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Rocket League's Origins Lie in an Unreal Tournament Mod

Developer's founder also discusses the deal to be offered for free to PlayStation Plus members.

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While Rocket League is a clear evolution of developer Psyonix's 2008 game Supersonic Acrobatic Rocket-Powered Battle Cars, its origins lie even further back, in a mod for Unreal Tournament 2004.

Psyonix founder Dave Hagewood recalled how the idea for knocking a ball around with rocket-powered cars first came about more than a decade ago in a new interview with Gamasutra. He talked about how, as a modder, he added vehicles to Unreal Tournament 2003. This led to him working on Unreal Tournament 2004's vehicle-based Onslaught mode.

"That was kind of my big break in the industry, and me and Ben Beckwith, who was a level designer at the time, were really having a lot of fun taking one of the cars in the expansion pack and making it like, jump and spin in the air and do tricks and stuff like that," Hagewood said of his time after working with Epic Games. "After we started doing our own thing, we were trying to figure out how to make something really cool out of that car stuff."

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When trying things like racing and car combat didn't catch on, someone had the idea to throw a ball into the arena, and that instantly captured people's attention.

"The rocket booster on the cars was really originally intended to just be like, a turbo option," he said. "But we discovered, completely by accident, that you could jump, keep boosting straight up, and literally fly across the arena. It was the kind of emergent gameplay we had to keep around, and a few weeks later people were hitting goals by just rocketing straight across the maps."

In 2008, Psyonix released SARPBC on PS3. And while it was good in its own right, the game was never the huge success that Rocket League appears to be. Hagewood says SARPBC was "too hardcore, so we slowed down the gameplay a little bit" for Rocket League. He also pointed out how online play wasn't perfect, something that--server instability aside--is improved in the new game.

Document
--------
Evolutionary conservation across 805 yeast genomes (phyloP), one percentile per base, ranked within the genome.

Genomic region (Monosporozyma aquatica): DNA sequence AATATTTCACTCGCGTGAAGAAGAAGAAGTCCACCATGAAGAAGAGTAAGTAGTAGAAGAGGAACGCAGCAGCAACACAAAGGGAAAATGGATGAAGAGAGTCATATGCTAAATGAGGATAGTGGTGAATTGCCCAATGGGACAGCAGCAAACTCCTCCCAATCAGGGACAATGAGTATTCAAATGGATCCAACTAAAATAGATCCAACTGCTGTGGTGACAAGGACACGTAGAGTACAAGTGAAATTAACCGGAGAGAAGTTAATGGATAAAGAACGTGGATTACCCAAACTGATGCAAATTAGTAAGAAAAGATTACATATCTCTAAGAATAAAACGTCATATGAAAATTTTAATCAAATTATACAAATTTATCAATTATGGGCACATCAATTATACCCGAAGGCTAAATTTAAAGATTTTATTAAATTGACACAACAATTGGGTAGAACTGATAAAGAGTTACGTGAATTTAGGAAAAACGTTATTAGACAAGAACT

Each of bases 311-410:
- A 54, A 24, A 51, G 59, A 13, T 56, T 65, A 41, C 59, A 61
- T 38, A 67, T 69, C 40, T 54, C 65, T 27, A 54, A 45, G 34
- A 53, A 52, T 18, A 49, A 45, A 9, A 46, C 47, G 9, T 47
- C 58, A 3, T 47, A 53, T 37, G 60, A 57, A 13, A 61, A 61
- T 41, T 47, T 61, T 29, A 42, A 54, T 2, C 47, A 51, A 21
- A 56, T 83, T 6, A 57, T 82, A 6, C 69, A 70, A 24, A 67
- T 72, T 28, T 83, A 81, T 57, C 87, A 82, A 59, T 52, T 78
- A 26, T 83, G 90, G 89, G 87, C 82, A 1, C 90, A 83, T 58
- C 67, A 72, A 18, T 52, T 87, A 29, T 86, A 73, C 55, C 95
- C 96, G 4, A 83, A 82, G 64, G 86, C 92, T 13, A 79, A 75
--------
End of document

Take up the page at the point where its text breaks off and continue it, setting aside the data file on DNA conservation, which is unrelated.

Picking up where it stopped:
No doubt, being a PlayStation Plus game has helped Rocket League a good deal. While a beta earlier this year created some buzz, being handed out to all Plus members has helped to ensure its popularity (though it's also selling well on Steam). While Psyonix is making money as part of the Plus deal, there is the question of how it would've done if it weren't offered for free on PS4.

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"I will always wonder; given how much it has taken off, you have to wonder. You look at the amount of downloads and you go, 'Wow, that would have made a lot of money if we'd had even a tenth of that in paid sales,'" Hagewood said. "But we knew what we were doing when we made that deal. We knew that was a possibility."

Rocket League has been downloaded more than 2 million times so far, and seen more than 183,000 players online at the same time.

"I'm a very patient person, and I'd rather build this brand and make it become a thing than make piles of cash," he continued. "I look at it as a long-term strategy: even if we have to wait until we make Rocket League 2, if it's become a thing, that's the most important thing for me. That it becomes this phenomenon. That people realize we've been making this really cool game, and now everyone's playing it."

Rocket League launched earlier this month on PS4 and PC. Free and paid DLC is on the way, and we may also see mutators for private matches. There won't, however, be weapons or power-ups added to the game.

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